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<em>Arabidopsis thaliana</em> with its pollen grains and ovaries stained blue

"Self-fertilization," by Heiti Paves, Tallinn University of Technology, Estonia.

Within its tiny, white flowers, thale cress (Arabidopsis thaliana) does what most plants avoid--it fertilizes itself. Paves took this photograph of the flower with its pollen grains and ovaries stained blue to show the process in action. From the six pollen heads, the grains grow thin tubes toward the bean-shaped ovaries in the flower's stigma to fertilize them. Because of the microscope technique used, polarized light turns the normally white flower yellow and the background blue. Scientists have used A. thaliana in many genetic studies because its self-fertilization makes experiments clearer. Gregor Mendel, a 19th century priest and scientist, used the self-fertilizing pea plant to build his genetic theories, Paves notes.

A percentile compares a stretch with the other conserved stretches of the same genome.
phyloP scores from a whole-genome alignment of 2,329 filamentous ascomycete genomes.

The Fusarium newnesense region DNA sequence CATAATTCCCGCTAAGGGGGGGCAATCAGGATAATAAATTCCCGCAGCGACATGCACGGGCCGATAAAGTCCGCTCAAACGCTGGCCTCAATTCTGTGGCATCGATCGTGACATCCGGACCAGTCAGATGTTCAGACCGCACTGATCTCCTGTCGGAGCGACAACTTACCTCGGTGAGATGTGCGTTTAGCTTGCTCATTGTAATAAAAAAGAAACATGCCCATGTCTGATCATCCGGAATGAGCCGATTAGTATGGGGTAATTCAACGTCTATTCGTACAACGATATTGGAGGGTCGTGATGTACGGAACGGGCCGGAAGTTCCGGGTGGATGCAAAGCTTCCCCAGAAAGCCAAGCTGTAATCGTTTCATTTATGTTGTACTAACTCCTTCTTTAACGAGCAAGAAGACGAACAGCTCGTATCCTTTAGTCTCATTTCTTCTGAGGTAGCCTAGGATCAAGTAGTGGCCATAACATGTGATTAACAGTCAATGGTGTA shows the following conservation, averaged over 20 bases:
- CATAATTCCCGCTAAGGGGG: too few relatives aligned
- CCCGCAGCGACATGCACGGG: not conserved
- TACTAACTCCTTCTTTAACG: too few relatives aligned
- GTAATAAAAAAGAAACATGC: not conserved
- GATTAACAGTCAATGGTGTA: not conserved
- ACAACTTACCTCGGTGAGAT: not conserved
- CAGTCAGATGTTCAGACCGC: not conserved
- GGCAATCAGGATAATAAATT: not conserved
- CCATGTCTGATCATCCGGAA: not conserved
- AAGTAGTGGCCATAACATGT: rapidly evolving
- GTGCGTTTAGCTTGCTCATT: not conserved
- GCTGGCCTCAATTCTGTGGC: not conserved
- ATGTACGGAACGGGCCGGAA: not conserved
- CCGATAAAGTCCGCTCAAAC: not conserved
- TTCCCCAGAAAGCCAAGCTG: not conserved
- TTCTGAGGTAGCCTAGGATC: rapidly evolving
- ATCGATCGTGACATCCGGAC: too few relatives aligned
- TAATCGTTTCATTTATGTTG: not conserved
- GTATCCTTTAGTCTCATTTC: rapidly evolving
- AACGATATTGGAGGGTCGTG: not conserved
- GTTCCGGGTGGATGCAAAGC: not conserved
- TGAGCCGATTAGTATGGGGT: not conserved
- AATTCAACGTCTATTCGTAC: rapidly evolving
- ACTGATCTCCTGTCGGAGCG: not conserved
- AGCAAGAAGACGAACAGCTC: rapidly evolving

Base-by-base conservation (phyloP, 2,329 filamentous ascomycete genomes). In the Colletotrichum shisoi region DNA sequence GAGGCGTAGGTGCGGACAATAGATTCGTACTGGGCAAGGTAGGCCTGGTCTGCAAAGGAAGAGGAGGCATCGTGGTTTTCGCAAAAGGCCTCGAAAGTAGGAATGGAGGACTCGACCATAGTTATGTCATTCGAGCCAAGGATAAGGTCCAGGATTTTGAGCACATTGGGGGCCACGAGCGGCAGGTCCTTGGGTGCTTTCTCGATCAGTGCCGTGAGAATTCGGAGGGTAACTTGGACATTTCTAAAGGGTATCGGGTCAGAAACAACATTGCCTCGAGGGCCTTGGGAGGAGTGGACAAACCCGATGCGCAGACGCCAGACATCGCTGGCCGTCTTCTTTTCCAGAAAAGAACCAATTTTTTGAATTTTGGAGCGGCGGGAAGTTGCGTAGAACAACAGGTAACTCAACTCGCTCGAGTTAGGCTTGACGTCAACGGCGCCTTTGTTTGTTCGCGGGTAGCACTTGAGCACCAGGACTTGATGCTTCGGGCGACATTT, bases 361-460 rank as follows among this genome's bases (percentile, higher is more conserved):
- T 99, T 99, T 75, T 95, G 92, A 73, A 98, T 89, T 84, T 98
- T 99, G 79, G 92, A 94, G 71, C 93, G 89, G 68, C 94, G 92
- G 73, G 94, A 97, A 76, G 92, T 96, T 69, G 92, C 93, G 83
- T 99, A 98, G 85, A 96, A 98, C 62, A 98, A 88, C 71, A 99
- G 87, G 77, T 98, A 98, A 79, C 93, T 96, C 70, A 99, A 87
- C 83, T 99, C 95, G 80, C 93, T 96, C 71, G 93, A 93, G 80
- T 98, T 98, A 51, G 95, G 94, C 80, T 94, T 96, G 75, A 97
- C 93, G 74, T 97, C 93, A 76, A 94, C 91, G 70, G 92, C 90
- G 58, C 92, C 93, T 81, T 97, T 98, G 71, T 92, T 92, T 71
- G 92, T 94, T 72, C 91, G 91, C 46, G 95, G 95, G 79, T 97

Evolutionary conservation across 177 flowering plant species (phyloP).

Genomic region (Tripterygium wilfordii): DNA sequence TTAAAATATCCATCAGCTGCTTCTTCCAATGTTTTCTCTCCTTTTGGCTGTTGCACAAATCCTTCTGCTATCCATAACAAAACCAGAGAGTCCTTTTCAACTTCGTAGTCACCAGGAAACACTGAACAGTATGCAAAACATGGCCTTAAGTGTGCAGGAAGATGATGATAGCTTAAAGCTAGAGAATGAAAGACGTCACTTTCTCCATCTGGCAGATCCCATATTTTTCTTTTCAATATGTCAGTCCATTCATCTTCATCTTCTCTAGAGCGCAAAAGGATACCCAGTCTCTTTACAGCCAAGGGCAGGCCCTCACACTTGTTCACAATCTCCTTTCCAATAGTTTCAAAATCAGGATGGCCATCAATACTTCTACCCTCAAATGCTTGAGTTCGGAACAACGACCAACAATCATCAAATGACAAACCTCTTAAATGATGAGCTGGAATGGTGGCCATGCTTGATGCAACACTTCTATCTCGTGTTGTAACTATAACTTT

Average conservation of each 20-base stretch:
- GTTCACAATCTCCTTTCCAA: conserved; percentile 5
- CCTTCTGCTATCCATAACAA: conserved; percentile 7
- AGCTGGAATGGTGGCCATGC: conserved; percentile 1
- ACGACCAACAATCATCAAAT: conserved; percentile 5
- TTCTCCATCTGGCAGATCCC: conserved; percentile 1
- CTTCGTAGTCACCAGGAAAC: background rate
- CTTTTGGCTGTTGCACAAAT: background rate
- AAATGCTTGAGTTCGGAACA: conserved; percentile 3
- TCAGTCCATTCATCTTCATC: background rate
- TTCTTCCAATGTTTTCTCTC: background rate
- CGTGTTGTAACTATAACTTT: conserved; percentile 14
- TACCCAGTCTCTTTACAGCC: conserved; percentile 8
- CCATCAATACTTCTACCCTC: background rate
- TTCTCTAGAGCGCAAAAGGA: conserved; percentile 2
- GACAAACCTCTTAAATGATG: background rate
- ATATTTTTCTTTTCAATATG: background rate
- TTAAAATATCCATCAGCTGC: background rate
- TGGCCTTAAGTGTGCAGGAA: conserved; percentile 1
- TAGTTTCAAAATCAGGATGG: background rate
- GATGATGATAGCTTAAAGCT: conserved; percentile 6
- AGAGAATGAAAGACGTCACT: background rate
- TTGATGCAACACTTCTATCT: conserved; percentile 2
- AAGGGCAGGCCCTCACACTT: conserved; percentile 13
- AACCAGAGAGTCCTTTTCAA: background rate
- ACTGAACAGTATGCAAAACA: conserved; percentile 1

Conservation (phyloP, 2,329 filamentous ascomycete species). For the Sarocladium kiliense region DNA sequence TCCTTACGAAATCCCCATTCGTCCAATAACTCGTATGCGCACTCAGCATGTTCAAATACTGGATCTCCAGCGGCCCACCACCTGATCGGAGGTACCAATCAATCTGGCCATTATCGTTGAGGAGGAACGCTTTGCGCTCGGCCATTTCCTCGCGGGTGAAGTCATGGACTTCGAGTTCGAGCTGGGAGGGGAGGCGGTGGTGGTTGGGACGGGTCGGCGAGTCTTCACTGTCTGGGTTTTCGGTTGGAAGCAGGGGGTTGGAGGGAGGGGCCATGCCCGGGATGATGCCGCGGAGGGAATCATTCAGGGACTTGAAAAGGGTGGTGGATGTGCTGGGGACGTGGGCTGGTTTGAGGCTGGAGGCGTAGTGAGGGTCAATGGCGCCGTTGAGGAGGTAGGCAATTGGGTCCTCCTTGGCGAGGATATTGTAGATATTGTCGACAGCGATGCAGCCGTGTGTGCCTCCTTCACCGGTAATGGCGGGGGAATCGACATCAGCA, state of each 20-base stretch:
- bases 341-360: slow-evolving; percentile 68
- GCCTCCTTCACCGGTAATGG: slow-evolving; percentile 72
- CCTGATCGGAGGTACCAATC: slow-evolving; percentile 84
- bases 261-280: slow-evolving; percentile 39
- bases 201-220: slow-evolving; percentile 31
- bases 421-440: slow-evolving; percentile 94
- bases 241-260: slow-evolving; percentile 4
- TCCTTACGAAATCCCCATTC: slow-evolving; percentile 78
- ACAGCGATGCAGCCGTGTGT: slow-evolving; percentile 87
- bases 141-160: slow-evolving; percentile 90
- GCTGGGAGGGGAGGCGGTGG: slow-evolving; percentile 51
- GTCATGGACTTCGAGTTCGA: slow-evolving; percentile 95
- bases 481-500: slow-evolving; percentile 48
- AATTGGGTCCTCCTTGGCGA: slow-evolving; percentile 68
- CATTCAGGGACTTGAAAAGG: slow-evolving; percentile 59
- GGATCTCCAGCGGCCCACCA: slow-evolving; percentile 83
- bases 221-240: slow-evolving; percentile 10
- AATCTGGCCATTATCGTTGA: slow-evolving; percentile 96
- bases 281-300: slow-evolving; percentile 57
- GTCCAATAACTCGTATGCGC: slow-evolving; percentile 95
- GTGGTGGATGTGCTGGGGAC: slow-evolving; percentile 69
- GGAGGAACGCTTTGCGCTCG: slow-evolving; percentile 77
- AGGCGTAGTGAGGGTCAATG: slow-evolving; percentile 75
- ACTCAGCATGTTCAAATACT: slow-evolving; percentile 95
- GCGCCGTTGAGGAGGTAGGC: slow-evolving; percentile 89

This image won Honorable Mention in the Photography category of the 2009 International Science & Engineering Visualization Challenge (SciVis) competition, sponsored by the National Science Foundation and the journal Science. The competition is held each year to celebrate the grand tradition of science visualization and to encourage its continued growth. The spirit of the competition is to communicate science, engineering and technology for education and journalistic purposes. To learn more about the competition and view all the winning entries, see the NSF SciVis Special Report. (Date of Image: 2006)

Credit: Heiti Paves and Birger Ilau, Tallinn University of Technology

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